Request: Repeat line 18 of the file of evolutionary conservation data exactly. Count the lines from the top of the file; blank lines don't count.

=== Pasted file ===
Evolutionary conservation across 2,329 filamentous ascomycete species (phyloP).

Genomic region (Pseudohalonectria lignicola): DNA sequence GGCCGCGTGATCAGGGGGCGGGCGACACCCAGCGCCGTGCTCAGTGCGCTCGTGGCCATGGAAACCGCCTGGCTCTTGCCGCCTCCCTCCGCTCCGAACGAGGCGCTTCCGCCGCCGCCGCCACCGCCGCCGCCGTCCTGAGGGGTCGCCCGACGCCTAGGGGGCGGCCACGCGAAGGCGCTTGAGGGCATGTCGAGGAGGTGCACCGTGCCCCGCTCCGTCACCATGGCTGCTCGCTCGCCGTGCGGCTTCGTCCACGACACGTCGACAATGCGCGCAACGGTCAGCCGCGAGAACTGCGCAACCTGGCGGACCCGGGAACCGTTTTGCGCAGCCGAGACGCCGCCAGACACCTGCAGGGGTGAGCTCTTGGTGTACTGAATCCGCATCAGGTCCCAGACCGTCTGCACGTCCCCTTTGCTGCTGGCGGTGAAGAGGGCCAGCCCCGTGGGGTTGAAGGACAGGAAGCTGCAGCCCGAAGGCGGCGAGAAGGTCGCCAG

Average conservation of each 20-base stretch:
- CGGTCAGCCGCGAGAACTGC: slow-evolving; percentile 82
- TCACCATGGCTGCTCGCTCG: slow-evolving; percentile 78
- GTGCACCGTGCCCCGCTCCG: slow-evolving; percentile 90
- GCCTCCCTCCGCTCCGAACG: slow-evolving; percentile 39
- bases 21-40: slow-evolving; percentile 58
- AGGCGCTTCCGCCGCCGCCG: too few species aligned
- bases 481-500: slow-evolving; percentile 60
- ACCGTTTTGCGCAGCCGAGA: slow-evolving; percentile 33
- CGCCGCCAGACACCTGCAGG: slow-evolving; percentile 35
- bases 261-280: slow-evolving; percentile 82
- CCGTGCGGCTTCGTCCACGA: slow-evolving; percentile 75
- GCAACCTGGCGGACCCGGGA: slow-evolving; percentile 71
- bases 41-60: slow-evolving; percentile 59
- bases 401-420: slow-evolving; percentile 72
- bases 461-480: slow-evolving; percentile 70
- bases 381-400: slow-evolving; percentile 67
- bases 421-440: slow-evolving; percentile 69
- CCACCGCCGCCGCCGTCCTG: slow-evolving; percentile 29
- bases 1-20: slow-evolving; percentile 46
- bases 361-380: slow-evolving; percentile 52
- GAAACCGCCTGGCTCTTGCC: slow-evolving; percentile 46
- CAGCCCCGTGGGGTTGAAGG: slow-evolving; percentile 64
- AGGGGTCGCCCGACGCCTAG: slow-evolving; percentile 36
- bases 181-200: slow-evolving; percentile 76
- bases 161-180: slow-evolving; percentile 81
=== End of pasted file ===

- bases 461-480: slow-evolving; percentile 70